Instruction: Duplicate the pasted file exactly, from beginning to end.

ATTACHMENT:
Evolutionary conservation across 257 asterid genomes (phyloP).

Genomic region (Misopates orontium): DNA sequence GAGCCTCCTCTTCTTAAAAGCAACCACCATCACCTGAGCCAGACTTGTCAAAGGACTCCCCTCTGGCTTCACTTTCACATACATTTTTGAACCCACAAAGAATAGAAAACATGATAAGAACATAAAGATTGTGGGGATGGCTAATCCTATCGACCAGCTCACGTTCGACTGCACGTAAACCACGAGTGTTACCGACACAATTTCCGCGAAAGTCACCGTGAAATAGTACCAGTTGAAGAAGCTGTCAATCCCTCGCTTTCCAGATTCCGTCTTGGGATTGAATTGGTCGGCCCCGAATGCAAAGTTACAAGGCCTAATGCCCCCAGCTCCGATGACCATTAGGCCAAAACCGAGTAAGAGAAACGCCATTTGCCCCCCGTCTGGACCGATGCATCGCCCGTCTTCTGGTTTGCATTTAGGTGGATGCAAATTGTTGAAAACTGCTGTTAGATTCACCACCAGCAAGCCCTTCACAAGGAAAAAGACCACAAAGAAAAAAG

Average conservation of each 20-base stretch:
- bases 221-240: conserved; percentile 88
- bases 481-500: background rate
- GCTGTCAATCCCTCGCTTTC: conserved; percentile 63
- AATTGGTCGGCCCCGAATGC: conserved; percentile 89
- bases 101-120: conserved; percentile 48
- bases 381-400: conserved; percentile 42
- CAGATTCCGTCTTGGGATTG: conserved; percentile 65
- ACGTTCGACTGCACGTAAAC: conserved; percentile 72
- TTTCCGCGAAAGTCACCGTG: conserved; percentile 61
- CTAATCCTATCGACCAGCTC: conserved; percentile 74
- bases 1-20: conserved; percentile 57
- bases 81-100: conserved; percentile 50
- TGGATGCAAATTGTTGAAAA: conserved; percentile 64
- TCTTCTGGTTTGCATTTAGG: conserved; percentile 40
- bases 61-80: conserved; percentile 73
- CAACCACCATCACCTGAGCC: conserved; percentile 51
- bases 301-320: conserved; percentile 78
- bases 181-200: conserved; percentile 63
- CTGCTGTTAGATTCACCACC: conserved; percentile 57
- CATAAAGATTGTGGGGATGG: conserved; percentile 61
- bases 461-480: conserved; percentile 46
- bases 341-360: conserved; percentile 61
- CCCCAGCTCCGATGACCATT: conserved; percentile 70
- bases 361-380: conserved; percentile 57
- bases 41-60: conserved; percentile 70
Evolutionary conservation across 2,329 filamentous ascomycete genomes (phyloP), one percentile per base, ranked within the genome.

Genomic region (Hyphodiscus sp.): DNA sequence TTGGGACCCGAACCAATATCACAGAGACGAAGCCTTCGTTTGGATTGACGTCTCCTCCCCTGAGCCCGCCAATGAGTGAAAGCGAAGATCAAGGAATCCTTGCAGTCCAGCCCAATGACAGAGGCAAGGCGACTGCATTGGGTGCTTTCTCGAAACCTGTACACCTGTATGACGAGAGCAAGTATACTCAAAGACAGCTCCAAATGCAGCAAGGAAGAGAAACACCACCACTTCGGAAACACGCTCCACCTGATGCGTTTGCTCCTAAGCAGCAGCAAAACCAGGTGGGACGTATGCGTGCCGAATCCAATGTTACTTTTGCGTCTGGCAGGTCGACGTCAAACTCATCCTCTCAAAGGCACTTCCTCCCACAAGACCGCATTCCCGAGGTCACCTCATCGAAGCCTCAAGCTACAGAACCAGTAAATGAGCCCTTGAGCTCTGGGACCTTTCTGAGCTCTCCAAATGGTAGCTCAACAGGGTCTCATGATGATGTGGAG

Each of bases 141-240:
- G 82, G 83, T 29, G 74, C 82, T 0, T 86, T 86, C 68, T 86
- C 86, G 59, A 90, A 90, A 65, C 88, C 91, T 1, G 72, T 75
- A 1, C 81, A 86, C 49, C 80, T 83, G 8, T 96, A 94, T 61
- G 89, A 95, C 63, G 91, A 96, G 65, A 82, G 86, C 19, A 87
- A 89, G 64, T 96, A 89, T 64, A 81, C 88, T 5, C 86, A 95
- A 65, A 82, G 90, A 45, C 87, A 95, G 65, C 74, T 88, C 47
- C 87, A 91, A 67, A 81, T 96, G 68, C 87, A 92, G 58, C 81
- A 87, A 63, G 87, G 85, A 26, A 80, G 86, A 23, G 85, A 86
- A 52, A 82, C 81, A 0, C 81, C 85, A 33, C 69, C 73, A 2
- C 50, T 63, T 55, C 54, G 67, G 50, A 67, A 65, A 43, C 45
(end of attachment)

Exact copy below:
Evolutionary conservation across 257 asterid genomes (phyloP).

Genomic region (Misopates orontium): DNA sequence GAGCCTCCTCTTCTTAAAAGCAACCACCATCACCTGAGCCAGACTTGTCAAAGGACTCCCCTCTGGCTTCACTTTCACATACATTTTTGAACCCACAAAGAATAGAAAACATGATAAGAACATAAAGATTGTGGGGATGGCTAATCCTATCGACCAGCTCACGTTCGACTGCACGTAAACCACGAGTGTTACCGACACAATTTCCGCGAAAGTCACCGTGAAATAGTACCAGTTGAAGAAGCTGTCAATCCCTCGCTTTCCAGATTCCGTCTTGGGATTGAATTGGTCGGCCCCGAATGCAAAGTTACAAGGCCTAATGCCCCCAGCTCCGATGACCATTAGGCCAAAACCGAGTAAGAGAAACGCCATTTGCCCCCCGTCTGGACCGATGCATCGCCCGTCTTCTGGTTTGCATTTAGGTGGATGCAAATTGTTGAAAACTGCTGTTAGATTCACCACCAGCAAGCCCTTCACAAGGAAAAAGACCACAAAGAAAAAAG

Average conservation of each 20-base stretch:
- bases 221-240: conserved; percentile 88
- bases 481-500: background rate
- GCTGTCAATCCCTCGCTTTC: conserved; percentile 63
- AATTGGTCGGCCCCGAATGC: conserved; percentile 89
- bases 101-120: conserved; percentile 48
- bases 381-400: conserved; percentile 42
- CAGATTCCGTCTTGGGATTG: conserved; percentile 65
- ACGTTCGACTGCACGTAAAC: conserved; percentile 72
- TTTCCGCGAAAGTCACCGTG: conserved; percentile 61
- CTAATCCTATCGACCAGCTC: conserved; percentile 74
- bases 1-20: conserved; percentile 57
- bases 81-100: conserved; percentile 50
- TGGATGCAAATTGTTGAAAA: conserved; percentile 64
- TCTTCTGGTTTGCATTTAGG: conserved; percentile 40
- bases 61-80: conserved; percentile 73
- CAACCACCATCACCTGAGCC: conserved; percentile 51
- bases 301-320: conserved; percentile 78
- bases 181-200: conserved; percentile 63
- CTGCTGTTAGATTCACCACC: conserved; percentile 57
- CATAAAGATTGTGGGGATGG: conserved; percentile 61
- bases 461-480: conserved; percentile 46
- bases 341-360: conserved; percentile 61
- CCCCAGCTCCGATGACCATT: conserved; percentile 70
- bases 361-380: conserved; percentile 57
- bases 41-60: conserved; percentile 70
Evolutionary conservation across 2,329 filamentous ascomycete genomes (phyloP), one percentile per base, ranked within the genome.

Genomic region (Hyphodiscus sp.): DNA sequence TTGGGACCCGAACCAATATCACAGAGACGAAGCCTTCGTTTGGATTGACGTCTCCTCCCCTGAGCCCGCCAATGAGTGAAAGCGAAGATCAAGGAATCCTTGCAGTCCAGCCCAATGACAGAGGCAAGGCGACTGCATTGGGTGCTTTCTCGAAACCTGTACACCTGTATGACGAGAGCAAGTATACTCAAAGACAGCTCCAAATGCAGCAAGGAAGAGAAACACCACCACTTCGGAAACACGCTCCACCTGATGCGTTTGCTCCTAAGCAGCAGCAAAACCAGGTGGGACGTATGCGTGCCGAATCCAATGTTACTTTTGCGTCTGGCAGGTCGACGTCAAACTCATCCTCTCAAAGGCACTTCCTCCCACAAGACCGCATTCCCGAGGTCACCTCATCGAAGCCTCAAGCTACAGAACCAGTAAATGAGCCCTTGAGCTCTGGGACCTTTCTGAGCTCTCCAAATGGTAGCTCAACAGGGTCTCATGATGATGTGGAG

Each of bases 141-240:
- G 82, G 83, T 29, G 74, C 82, T 0, T 86, T 86, C 68, T 86
- C 86, G 59, A 90, A 90, A 65, C 88, C 91, T 1, G 72, T 75
- A 1, C 81, A 86, C 49, C 80, T 83, G 8, T 96, A 94, T 61
- G 89, A 95, C 63, G 91, A 96, G 65, A 82, G 86, C 19, A 87
- A 89, G 64, T 96, A 89, T 64, A 81, C 88, T 5, C 86, A 95
- A 65, A 82, G 90, A 45, C 87, A 95, G 65, C 74, T 88, C 47
- C 87, A 91, A 67, A 81, T 96, G 68, C 87, A 92, G 58, C 81
- A 87, A 63, G 87, G 85, A 26, A 80, G 86, A 23, G 85, A 86
- A 52, A 82, C 81, A 0, C 81, C 85, A 33, C 69, C 73, A 2
- C 50, T 63, T 55, C 54, G 67, G 50, A 67, A 65, A 43, C 45